Inside the Greek Bailout Deal: What It Means for Retail

Greece isn’t leaving the European Union or the Euro, at least not yet. After a marathon round of meetings overnight, the Greek Prime Minister Alexis Tsipras and European Union leaders reached a deal for a new bailout and round of reforms for the struggling member nation.

In order for the bailout to be adopted, Greece’s parliament has to pass the terms of the deal by Wednesday, as well as pass some new reforms, including tax reform and European Union members will also have to sign off on the deal valued at 86 billion euros, or $96 million.

Here are the things the Greek government will have to do to receive the bailout package:

  1. Increase the Value Added Tax again, which will likely hit retailers and restaurateurs hardest.
  1. Reform and make cuts to the public pension programs.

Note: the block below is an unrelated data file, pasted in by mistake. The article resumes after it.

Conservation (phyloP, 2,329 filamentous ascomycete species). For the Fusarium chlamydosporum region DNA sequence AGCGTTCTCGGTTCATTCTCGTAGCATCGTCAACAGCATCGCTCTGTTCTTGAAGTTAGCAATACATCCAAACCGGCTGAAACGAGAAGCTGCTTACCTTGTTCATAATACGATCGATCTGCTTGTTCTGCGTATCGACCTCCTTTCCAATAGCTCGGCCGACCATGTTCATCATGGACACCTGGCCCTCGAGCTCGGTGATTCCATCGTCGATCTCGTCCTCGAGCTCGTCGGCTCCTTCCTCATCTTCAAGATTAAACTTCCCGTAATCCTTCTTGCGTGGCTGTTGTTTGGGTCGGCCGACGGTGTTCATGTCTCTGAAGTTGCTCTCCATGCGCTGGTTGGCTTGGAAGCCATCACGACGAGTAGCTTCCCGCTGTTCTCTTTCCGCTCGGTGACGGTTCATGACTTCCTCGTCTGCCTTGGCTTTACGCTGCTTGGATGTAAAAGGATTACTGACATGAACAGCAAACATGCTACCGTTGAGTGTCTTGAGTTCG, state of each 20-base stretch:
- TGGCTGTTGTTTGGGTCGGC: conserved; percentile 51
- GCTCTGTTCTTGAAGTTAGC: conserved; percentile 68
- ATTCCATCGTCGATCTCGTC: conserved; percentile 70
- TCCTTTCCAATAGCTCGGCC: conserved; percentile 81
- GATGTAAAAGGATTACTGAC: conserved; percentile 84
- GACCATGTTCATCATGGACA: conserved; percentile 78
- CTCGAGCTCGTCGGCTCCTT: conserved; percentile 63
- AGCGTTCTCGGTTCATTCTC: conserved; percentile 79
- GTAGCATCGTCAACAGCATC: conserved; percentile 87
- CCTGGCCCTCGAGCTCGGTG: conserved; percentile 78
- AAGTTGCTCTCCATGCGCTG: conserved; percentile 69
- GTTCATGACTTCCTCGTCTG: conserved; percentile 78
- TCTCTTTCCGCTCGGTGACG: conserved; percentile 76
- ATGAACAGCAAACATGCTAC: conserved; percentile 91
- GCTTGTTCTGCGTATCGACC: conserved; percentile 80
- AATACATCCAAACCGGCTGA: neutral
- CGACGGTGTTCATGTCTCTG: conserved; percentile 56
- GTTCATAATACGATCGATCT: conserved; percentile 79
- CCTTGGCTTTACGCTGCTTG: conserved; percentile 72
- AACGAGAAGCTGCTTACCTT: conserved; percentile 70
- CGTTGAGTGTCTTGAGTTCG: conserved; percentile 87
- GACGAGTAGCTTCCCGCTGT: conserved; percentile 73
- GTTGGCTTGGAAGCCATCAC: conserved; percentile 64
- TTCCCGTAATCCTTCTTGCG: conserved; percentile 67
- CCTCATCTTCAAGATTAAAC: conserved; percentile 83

1. Greece must contribute 50 billion Euros in privatized assets to the fund, and at least half will go to decreasing debt and for economic stimulus programs.
  1. Adjust and modernize collective bargaining laws.
  1. Reduce overall cost of public sector.

The deal is very similar to the one that the Greek public rejected in a referendum the weekend of July 5, but because the country is in dire straights, it was forced to accept the proposal.  Since 2010, the International Monetary Fund and Europe have leant Greece over 200 billion euros.

With an economy heavily tourism and consumerism focused, the retail sector has been hit hard by the instability. In April, retail sales fell 1.9 percent after making some promising gains last year.

The growing Value Added Tax (the close equivalent of a sales tax) is already as much as 23 percent and certain to be another major burden for the Greek consumer and tourist.  Tourists can get some of those funds returned to them when they leave, but it’s still a hefty price to pay upfront.

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